Thursday, March 17, 2011

Crush Injury: Life And Limbs To Save In Japan

Haiti, Chile, New Zealand—emerging from the rubble of recent quake disasters was a signature wound, the crush injury. Last weekend's Australian recounts one on-the-spot amputation in Christchurch like a scene straight out of 127 Hours. Too often an improvised amputation presents the only choice to save the life of a victim whose crushed muscles and tissues release toxins and particles that quickly overwhelm the organs, leading to profound shock and death. From the Australian article:

Physician Dario Gonzalez, a disaster rescue veteran and member of the New York Fire Department search and rescue squad, was among those who flew to Haiti to help rescue survivors. In a paper he notes that up to 40 per cent of survivors pulled out of collapsed, multi-storey buildings suffer from crush injuries. He also estimates that 20 per cent of the 242,769 deaths from the 1976 magnitude 7.6 earthquake in Tangshen, China, were caused by crush syndrome.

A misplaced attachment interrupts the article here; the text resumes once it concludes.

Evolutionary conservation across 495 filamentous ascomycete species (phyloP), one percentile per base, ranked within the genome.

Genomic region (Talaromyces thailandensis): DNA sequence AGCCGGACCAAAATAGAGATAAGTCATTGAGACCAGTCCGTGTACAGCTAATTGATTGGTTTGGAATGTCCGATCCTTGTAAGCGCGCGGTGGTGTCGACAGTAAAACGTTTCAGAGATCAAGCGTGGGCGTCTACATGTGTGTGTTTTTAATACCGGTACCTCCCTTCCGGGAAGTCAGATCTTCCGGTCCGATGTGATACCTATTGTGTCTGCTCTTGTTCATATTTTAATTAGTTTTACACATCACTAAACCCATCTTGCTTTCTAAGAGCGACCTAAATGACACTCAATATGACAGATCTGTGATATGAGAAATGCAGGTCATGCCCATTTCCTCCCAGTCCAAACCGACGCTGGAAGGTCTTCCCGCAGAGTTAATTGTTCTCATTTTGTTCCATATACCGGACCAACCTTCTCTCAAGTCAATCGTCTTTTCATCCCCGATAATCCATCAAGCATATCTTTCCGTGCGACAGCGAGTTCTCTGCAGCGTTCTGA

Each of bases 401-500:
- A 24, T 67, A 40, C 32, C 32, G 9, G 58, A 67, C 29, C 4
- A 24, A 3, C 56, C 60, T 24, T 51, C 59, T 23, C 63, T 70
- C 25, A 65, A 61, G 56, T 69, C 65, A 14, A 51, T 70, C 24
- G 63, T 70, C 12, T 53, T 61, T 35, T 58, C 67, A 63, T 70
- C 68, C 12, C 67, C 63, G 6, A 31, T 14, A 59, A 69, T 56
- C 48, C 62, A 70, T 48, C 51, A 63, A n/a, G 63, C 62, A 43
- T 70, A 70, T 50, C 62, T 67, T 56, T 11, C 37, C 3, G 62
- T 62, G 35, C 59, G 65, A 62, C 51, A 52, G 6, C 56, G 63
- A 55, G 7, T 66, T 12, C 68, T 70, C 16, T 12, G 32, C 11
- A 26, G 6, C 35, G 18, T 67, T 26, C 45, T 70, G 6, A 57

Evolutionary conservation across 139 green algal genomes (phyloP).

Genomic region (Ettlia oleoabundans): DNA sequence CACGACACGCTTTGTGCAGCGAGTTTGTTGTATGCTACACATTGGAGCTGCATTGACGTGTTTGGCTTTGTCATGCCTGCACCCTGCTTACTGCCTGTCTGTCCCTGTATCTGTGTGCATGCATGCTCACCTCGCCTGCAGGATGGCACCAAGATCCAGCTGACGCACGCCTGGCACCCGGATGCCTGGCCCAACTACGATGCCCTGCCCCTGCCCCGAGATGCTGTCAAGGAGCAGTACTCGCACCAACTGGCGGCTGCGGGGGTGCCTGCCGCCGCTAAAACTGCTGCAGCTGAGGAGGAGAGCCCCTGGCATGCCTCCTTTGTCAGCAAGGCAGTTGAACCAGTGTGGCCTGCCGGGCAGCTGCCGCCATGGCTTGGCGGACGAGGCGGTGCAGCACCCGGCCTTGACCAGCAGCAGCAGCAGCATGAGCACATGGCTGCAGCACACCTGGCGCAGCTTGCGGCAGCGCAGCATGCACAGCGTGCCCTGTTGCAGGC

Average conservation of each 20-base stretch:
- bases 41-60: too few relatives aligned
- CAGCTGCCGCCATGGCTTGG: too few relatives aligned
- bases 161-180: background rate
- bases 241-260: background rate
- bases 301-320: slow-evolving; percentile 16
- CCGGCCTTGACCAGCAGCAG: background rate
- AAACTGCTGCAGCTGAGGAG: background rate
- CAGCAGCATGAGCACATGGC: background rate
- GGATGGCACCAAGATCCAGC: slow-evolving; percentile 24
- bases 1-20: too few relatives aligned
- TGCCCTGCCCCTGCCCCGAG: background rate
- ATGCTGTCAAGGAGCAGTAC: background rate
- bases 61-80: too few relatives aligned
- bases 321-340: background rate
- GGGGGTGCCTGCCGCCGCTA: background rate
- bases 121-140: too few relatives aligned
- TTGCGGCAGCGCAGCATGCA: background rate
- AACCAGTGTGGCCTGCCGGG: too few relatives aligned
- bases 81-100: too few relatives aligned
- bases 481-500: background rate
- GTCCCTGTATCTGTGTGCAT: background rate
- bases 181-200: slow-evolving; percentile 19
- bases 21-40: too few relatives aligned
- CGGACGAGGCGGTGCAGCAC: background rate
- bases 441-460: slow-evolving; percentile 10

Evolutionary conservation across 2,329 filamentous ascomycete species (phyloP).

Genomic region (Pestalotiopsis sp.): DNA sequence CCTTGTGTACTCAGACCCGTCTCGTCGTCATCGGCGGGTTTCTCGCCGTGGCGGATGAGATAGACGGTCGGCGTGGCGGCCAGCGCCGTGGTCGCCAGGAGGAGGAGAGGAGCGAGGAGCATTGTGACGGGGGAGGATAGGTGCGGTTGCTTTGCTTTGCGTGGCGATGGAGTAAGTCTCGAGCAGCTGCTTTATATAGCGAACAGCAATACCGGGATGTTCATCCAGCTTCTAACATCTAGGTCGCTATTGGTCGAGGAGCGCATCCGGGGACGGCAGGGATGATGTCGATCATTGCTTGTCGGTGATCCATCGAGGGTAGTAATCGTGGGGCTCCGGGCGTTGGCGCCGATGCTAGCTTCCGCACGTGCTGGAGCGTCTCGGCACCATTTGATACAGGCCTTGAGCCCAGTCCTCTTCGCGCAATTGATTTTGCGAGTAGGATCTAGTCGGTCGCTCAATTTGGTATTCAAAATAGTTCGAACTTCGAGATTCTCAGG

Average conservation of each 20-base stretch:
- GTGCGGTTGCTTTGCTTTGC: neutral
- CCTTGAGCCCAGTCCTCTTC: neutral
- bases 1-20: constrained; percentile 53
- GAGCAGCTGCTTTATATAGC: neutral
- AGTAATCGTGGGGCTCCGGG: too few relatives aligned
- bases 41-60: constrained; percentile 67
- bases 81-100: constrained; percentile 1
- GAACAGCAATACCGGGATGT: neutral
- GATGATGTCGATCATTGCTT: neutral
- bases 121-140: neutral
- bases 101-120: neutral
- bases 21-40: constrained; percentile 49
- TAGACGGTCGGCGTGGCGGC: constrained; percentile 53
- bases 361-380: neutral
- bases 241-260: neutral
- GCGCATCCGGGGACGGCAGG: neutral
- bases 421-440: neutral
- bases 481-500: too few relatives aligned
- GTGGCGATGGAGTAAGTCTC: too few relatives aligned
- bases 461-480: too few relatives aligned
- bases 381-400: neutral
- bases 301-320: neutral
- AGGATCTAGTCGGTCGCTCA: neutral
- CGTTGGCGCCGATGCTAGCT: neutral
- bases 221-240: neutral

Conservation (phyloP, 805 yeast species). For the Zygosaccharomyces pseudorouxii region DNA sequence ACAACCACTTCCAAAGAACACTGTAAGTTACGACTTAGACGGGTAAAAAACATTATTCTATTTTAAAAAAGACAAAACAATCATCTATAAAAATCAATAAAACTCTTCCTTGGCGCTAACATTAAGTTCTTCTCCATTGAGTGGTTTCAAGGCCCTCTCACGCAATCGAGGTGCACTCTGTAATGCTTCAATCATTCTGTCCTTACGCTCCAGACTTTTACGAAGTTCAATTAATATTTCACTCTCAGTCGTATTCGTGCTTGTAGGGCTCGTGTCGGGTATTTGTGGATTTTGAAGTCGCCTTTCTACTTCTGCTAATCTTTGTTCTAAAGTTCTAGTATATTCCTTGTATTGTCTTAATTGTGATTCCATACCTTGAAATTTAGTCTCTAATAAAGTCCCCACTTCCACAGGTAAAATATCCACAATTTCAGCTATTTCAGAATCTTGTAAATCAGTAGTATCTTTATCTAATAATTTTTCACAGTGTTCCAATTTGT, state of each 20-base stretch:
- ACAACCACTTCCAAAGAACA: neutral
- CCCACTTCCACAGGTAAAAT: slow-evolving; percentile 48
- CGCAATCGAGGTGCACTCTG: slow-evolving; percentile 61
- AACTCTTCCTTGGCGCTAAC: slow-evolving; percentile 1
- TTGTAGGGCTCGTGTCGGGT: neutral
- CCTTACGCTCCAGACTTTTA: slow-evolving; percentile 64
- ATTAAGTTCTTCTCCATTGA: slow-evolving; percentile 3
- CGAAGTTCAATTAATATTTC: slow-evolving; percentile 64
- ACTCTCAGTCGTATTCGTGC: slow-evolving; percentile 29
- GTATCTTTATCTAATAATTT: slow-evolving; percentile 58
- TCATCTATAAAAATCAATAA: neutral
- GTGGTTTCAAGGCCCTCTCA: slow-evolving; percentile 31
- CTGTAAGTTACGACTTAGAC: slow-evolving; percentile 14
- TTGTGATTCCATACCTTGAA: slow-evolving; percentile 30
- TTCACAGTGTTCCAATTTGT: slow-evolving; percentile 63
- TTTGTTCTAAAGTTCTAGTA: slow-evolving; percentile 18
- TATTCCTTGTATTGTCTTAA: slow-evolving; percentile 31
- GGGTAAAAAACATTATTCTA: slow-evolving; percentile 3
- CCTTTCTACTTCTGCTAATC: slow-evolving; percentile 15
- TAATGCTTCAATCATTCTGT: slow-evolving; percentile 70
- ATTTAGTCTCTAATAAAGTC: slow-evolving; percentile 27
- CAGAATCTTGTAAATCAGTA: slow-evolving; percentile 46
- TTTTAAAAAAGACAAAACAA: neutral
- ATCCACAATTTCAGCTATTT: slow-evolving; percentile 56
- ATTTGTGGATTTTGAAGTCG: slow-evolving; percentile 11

Kidney dialysis can be lifesaving if delivered soon enough. Hyperbaric oxygen therapy can help promote healing and save limbs over the longer term.

We're digging for more news on the ground from Japan, where so many precious hours have already passed and access to transportation, electricity, and healthcare must be difficult or impossible after such a powerful quake and tsunami.

O2.0 is the news blog of HyperbaricLink, the independent web guide to hyperbaric oxygen therapy.

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